Turkish sultana and raisin prices have firmed slightly over the past few days following the improvement in the exchange rate of the Turkish lira against the US dollar.
This has changed from a low of TRY6.3 to USD1.00 to TRY5.60/USD1.00, which in theory should increase the export price of dried vine fruits in dollar terms.
Demand remains high with many major UK manufacturers and retailers looking to cover their annual requirements of Turkish sultanas and raisins for the coming 12 months. There is also the added complication of the ongoing “Brexit” negotiations, which continue to cause uncertainty for UK customers. Requirements vary from customer to customer but, in some instances, UK importers are being asked to increase the stocks of raw material they are holding in case there is any disruption when Brexit takes place next March.
This is a good suggestion in theory but, in practice, most importers use third party food approved storage warehouses and there will be limited space available. There is also the added cost of storage and interest charges as most raw material is traditionally bought on a net cash basis from overseas suppliers.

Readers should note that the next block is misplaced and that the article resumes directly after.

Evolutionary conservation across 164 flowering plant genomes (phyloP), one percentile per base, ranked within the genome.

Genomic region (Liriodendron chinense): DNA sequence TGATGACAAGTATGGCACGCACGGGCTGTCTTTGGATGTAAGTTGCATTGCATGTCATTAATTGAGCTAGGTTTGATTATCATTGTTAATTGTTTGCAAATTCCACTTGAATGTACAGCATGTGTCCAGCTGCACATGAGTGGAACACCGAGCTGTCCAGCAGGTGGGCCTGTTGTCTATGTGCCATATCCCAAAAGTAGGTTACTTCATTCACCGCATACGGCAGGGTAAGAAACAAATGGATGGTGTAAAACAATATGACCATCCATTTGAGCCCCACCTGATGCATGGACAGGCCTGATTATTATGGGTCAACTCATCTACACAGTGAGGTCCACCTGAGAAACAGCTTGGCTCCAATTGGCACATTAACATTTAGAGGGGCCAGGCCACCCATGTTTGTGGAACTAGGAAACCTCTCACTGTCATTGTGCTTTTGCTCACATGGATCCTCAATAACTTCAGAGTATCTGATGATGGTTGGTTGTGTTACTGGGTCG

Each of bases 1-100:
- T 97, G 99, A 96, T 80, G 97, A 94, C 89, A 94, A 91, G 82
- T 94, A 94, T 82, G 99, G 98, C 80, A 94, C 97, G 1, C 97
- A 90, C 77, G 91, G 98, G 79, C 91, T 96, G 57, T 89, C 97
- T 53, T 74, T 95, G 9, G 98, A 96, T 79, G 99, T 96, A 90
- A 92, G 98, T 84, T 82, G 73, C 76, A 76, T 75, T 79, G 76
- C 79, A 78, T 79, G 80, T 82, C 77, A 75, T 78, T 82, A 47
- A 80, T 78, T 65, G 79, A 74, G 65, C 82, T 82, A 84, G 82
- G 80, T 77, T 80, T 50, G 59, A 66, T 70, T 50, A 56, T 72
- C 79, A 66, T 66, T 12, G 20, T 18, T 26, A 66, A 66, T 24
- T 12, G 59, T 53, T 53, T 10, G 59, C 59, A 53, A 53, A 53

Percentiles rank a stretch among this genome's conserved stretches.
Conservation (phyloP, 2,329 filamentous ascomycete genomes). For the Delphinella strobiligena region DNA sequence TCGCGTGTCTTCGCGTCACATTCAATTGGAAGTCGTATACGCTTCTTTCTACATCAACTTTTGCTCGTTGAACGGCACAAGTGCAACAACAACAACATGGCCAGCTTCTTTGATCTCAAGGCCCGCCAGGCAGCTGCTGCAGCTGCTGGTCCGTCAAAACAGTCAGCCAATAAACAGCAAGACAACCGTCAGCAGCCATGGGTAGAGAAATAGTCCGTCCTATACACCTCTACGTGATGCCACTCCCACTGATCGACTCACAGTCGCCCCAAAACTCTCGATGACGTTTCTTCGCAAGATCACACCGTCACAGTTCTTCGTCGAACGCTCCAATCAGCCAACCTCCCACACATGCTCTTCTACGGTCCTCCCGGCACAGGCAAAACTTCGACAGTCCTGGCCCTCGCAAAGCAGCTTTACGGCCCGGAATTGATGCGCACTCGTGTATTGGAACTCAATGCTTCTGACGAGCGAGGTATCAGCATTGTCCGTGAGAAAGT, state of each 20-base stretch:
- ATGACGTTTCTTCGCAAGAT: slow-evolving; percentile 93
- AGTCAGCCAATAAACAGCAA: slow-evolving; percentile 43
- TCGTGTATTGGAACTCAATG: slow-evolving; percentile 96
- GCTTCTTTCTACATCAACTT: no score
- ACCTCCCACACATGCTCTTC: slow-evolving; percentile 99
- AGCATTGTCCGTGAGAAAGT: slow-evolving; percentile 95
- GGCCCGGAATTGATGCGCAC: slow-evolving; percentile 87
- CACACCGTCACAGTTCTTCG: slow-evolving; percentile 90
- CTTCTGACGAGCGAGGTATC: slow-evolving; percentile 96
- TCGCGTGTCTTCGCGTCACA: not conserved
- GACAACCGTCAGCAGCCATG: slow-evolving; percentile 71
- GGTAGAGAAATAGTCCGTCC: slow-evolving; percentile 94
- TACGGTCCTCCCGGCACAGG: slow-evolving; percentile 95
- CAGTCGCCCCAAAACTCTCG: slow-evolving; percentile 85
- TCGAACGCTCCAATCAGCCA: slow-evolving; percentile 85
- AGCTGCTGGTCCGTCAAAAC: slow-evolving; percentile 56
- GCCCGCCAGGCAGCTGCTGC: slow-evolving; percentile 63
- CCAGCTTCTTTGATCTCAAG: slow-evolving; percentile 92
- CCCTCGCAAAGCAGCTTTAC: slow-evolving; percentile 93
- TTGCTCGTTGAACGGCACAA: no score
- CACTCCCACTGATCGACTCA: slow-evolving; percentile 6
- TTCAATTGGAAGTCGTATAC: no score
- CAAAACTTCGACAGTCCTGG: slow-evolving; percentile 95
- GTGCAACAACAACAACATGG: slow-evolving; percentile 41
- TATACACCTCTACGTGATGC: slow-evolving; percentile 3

The coming months do, therefore, look problematic and there is a general feeling in the UK trade that prices of dried vine fruits will increase as the season progresses. At present, specially cleaned standard no 9 Turkish sultanas continue to be quoted between USD1,800-USD1,850 per tonne Izmir with lesser grades such as type no 8 at a discount to this figure. Genuine Turkish raisins are quoted between USD2,100-2,200/tonne but, again, darker coloured fruit such as type no 7 can be found as a substitute for a discount on this figure.
The continuing shortage of new offers of Greek currants is creating problems in the busy run-up to Christmas. This means that manufacturers may need to find alternatives for currants which could create further pressure on the raisin and sultana markets. Prices of Greek currants remain unchanged with good quality new crop provincial fruit being quoted between EUR2,600-2,800 (USD3,000-3,230) per tonne fob Piraeus.
The principal difficulty, however, is to obtain offers from origin, but in theory fruit does remain and it is to be hoped that local farmers and packers will take a more realistic approach going forward than has been the case so far.
Demand for US raisins remains limited as the cost of US fruit is still much higher than the equivalent Turkish alternative. Iran has also produced a good crop of sultanas and raisins this year, but ongoing political friction makes importing dried fruit from Iran problematic. Total exports of US raisins in September fell to 31,700 tonnes, a massive 44% drop on the same period the previous year. Europe accounted for only 2,210 (short) tons of natural Thompson seedless raisins with the UK a mere 190 ton. It is difficult to know where the US raisin export market will go but, hopefully, the realisation that sales have fallen so much will encourage packers to offer their fruit at more competitive levels.